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The hull of the unfinished ship occupies almost 30% of the slipway of the Kiliya plant

Ukrainian Danube Shipping Company (UDP) allowed the Kiliya Shipbuilding and ship repair plant to use 1 thousand tons of steel from the unfinished hull of the vessel Captain Stolbovsky, which has been on the enterprise’s slipway for 15 years, for the repair of ships of the shipping company’s fleet. The acting CEO of UDP Dmytro Moskalenko informs about it on his Facebook page.

“For more than a decade and a half, the unfinished hulls of two ships have been rusting on the slipway of the Kiliya plant, one of which is called Captain Stolbovsky. These vessels were supposed to be built in the early 2000s, but in 2006 state funding stopped. In addition, the completion of the ships required the modernization of the plant and the dredging of the Danube,” he said.

The unfinished hull of the ship occupies 30% of the total area of ​​the horizontal platform of the ship’s slipway and interferes the normal operation of the plant. Therefore, in order to put ships with a large amount of hull work for repair, instead of a one-time lifting-lowering operation, it was necessary to perform it twice.

“The only adequate way is to dismantle the hulls and use the steel to repair the fleet, which works, solves strategically important tasks for the country and brings profit every day. In June, thanks to the support of the Ministry of Infrastructure, the Cabinet of Ministers gave permission for the use of hull elements for priority and urgent measures to repair the shipping company’s fleet. We are waiting for a decision on the hulls,” Dmytro Moskalenko added.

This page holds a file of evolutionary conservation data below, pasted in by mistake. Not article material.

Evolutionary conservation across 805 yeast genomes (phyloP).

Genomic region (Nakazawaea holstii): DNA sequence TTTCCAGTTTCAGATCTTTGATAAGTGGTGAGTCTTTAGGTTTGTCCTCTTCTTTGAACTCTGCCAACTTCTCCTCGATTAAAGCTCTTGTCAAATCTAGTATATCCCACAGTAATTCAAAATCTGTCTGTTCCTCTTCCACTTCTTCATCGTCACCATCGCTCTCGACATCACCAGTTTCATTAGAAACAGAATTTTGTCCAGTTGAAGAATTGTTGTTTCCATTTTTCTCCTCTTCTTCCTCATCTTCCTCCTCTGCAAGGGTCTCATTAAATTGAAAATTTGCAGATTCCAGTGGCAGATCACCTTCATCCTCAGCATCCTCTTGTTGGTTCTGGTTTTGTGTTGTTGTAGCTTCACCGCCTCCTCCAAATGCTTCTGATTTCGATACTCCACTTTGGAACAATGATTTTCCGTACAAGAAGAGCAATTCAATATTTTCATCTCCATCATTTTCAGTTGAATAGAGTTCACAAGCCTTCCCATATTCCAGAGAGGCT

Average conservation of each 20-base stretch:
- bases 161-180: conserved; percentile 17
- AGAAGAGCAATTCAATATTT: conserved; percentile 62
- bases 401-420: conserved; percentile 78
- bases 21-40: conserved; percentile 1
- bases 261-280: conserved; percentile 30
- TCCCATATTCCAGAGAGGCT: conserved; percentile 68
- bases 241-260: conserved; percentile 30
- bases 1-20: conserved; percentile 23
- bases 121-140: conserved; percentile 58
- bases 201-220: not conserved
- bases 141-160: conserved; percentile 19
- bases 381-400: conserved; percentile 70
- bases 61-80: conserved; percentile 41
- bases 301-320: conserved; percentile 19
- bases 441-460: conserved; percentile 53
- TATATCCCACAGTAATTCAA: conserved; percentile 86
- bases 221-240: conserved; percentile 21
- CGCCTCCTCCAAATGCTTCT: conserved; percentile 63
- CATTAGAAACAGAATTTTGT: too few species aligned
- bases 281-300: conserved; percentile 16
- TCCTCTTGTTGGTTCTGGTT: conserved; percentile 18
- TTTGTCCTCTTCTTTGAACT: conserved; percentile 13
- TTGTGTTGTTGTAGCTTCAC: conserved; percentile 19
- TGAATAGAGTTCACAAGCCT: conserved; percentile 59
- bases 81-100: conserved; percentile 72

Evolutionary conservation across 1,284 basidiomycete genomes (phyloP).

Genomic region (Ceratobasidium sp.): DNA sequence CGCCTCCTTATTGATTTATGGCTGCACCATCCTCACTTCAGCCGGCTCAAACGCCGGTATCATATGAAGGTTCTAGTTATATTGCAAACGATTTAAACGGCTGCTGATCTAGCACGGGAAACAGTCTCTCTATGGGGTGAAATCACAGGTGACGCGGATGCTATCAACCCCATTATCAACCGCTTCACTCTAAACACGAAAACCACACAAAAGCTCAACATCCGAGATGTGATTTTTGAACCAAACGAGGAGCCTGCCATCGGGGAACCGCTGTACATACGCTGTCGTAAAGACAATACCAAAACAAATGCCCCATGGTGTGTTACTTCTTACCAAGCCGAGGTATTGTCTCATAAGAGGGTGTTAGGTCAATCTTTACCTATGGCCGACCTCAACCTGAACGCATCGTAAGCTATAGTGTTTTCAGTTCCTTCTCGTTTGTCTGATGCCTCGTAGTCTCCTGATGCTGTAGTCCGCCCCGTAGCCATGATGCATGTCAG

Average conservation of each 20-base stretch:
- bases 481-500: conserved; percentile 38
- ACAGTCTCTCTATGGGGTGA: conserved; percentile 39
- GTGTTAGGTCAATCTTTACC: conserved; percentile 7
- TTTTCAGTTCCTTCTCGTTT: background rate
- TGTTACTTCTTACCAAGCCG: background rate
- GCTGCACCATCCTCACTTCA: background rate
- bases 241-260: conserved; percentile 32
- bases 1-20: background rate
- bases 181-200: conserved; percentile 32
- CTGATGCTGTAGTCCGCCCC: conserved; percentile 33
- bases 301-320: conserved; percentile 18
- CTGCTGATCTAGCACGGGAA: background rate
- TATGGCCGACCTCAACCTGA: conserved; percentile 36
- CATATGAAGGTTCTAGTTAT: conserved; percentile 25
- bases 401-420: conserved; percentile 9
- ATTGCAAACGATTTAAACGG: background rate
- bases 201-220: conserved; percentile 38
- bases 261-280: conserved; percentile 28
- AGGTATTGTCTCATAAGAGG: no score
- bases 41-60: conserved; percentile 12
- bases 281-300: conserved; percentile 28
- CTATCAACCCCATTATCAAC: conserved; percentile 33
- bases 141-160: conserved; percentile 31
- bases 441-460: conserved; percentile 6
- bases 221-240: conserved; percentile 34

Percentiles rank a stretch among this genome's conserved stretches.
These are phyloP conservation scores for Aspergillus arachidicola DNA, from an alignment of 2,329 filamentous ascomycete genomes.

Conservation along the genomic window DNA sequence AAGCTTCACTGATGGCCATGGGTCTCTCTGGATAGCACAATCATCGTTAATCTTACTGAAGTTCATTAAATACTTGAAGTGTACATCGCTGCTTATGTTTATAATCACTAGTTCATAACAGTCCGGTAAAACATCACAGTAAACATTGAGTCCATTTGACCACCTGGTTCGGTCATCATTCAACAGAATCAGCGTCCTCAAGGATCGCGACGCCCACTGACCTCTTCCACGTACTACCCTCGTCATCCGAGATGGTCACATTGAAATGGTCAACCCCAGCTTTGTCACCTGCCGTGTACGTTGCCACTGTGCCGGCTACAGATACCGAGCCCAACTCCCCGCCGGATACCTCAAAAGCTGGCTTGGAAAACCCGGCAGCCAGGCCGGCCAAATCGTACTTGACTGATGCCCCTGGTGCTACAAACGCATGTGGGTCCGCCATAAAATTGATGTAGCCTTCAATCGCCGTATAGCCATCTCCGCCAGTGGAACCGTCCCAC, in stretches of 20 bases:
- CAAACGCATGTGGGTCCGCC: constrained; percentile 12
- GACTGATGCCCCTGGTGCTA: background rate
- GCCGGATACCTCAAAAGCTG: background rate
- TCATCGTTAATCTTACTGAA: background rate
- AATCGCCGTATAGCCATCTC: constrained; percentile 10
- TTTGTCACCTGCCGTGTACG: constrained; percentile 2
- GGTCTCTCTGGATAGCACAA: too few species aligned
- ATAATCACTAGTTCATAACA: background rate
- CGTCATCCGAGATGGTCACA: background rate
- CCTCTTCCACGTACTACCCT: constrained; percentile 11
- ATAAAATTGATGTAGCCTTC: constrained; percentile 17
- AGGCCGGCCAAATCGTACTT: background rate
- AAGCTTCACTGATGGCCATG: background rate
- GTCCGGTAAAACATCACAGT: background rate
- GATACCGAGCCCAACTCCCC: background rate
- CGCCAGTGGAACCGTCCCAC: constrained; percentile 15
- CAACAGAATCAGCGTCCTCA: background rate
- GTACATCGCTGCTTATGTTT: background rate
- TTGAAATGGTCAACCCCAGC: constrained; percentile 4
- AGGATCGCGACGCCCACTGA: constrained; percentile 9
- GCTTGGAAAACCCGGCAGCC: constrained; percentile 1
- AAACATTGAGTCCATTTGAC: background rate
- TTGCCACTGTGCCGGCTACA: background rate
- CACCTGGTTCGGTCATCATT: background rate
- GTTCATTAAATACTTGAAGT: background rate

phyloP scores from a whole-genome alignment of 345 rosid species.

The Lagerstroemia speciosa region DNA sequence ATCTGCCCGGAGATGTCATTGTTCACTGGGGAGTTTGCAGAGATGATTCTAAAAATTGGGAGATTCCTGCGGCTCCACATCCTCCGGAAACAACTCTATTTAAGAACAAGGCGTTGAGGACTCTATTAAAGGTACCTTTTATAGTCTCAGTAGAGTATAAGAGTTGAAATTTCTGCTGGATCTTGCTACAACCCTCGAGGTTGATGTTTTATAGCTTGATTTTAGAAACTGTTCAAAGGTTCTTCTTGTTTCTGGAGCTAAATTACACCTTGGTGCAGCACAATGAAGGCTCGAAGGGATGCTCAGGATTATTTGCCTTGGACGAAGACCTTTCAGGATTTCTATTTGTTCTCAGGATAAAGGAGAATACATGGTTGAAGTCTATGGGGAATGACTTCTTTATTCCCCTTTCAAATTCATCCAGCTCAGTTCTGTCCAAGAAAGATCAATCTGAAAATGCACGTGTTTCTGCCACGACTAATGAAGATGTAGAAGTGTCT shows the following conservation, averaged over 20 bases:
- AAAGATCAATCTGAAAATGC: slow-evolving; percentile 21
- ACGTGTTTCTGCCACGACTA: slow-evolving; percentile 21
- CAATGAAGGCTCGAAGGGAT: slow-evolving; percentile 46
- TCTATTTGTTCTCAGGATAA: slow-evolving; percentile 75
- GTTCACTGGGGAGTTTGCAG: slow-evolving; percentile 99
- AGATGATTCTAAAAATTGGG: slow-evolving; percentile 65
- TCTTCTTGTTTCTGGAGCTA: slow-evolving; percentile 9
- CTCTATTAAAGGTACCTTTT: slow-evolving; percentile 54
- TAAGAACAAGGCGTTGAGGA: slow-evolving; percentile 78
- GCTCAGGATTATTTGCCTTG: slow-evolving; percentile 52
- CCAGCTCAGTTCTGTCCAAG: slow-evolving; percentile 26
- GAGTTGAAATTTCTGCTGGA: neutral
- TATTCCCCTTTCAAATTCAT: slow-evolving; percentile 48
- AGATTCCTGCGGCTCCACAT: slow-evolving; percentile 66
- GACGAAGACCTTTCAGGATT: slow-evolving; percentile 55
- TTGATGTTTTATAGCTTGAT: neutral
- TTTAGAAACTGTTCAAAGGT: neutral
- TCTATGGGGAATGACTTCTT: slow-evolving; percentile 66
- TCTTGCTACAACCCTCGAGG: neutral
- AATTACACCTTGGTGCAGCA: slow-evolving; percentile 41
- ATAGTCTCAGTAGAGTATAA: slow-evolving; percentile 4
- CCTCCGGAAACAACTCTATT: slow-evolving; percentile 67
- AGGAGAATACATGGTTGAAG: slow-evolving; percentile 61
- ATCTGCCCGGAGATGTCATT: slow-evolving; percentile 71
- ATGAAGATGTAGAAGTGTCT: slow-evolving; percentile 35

Obtaining about 1,000 tons of steel will make it possible to strengthen the repair program of the shipping company. And the freed slip will give the opportunity to increase the number of repairs.

As GMK Center reported earlier, the UDP has increased the carrying capacity of the fleet by 3 times since the beginning of the war. As part of the fleet repair program, more than 150 fleet units were repaired in 6 months and 35 barges, which had been idle for a long time, were put into operation.